Study Guide

Don Juan Summary

By George Gordon Byron, 6th Baron Byron

Don Juan Summary

A plucky kid named Don Juan grows up in Spain with two parents who don't get along. But his father dies before his mother can divorce the guy and Juan comes into a generous inheritance. In the meantime, his mom does everything she can to educate him herself and to protect him from the evils of the world—like knowing about sex. Try as she might, though, Don Juan inevitably feels some adolescent urges as he grows older. He also finds a way to satisfy these urges when he has an affair with a woman named Julia and leaves Spain entirely when Julia's husband tries to kill him.

Don Juan's journey away from Spain takes him onto a ship that wrecks in the middle of the Mediterranean ocean. He and some other men make it onto a lifeboat and DJ is eventually the only one who makes it to land—because the others mostly eat one another. DJ is discovered by a beautiful woman named Haidée and they fall in love. But Haidée's pirate father comes home one day and he sells Don Juan into slavery. (That's right—this poem has pirates.) Don Juan is then bought by a Turkish princess who wants him as a sex slave. But he escapes her when the Russian army attacks the Turks.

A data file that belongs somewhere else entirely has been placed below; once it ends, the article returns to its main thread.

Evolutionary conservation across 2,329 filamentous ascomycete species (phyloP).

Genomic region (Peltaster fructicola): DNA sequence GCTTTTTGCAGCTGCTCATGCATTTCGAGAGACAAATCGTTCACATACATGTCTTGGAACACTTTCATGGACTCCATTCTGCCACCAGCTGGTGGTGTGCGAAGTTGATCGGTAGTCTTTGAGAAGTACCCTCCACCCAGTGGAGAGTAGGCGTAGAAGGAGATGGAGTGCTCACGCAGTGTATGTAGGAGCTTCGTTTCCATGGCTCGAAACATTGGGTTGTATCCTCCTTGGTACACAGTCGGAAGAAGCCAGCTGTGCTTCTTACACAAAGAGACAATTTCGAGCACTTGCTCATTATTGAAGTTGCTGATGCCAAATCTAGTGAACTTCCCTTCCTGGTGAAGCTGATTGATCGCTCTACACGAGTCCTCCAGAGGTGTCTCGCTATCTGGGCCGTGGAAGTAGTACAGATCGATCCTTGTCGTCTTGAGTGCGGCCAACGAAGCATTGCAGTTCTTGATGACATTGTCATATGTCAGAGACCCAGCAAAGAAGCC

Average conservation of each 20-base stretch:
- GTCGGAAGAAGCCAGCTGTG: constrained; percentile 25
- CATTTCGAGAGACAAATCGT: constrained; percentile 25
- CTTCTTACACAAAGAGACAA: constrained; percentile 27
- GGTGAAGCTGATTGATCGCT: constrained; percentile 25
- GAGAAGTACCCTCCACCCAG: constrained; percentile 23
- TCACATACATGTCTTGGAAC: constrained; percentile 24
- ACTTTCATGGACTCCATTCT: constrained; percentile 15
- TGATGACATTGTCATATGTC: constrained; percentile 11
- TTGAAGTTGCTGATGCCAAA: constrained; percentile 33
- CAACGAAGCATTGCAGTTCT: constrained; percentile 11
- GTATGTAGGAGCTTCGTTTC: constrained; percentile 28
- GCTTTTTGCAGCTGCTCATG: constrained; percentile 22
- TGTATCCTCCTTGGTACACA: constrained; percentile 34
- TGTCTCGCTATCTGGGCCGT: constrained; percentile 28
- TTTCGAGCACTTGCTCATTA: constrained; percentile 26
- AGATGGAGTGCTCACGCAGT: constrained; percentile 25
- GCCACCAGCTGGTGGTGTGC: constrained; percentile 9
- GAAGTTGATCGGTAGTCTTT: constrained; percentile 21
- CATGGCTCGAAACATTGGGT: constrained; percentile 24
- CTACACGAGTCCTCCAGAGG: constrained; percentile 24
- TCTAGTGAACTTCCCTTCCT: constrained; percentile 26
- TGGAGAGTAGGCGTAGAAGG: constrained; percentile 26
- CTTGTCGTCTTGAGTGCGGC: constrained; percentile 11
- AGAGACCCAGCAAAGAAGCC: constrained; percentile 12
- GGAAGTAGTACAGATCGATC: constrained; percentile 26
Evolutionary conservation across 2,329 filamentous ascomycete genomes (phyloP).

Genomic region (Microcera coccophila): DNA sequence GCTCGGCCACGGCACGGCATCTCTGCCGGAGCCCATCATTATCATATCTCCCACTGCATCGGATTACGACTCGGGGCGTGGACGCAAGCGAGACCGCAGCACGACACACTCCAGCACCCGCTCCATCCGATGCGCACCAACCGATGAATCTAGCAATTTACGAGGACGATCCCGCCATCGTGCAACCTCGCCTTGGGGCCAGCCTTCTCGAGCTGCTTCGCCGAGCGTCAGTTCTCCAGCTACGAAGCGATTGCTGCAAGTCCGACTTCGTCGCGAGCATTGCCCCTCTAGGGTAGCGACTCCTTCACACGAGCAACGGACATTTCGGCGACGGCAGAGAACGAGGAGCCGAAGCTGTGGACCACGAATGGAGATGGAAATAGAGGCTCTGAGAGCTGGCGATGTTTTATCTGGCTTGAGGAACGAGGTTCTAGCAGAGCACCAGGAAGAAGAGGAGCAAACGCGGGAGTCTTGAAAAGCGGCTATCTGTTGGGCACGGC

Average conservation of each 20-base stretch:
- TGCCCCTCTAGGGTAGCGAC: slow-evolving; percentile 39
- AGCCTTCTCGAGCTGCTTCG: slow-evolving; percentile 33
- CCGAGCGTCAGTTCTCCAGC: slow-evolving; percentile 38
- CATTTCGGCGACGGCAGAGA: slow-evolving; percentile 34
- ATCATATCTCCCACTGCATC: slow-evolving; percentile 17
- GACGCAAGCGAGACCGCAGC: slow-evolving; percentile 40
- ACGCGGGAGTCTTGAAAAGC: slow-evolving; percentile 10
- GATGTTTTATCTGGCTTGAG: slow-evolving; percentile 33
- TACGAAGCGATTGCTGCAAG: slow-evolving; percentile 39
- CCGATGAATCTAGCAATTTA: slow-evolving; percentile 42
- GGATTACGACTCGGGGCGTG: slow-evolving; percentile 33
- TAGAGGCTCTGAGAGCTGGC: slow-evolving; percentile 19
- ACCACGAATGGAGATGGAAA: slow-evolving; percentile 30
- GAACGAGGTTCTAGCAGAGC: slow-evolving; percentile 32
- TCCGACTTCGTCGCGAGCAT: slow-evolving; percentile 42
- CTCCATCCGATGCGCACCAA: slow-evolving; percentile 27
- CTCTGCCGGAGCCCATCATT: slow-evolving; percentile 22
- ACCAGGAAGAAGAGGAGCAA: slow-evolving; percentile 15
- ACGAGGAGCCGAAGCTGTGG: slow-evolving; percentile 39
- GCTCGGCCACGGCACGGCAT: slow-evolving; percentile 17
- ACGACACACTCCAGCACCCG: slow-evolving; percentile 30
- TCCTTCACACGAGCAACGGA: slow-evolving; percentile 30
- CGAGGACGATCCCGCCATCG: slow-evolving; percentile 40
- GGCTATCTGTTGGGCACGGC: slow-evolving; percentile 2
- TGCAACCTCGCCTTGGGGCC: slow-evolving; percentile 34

Now Don Juan has established himself as a Russian war hero after helping them fight the Turks. His new empress is Catherine the Great, and of course she falls in love with him at first sight. We don't know what Don Juan has to do to satisfy her, but we know that she likes it enough to give him all kinds of riches and to send him to England as some sort of ambassador. 

Now that DJ is in England, Byron can finally start hammering away at how dumb he thinks English society is. He makes fun of all the fancy aristocrats that he meets. Eventually, the poem ends with Don Juan possibly having sex with yet another married, upper-class woman. The poem pretty much cuts off after that because Byron died of a fever before he could write anything more. To be fair though, the poem's pretty long as it is—over five thousand lines long.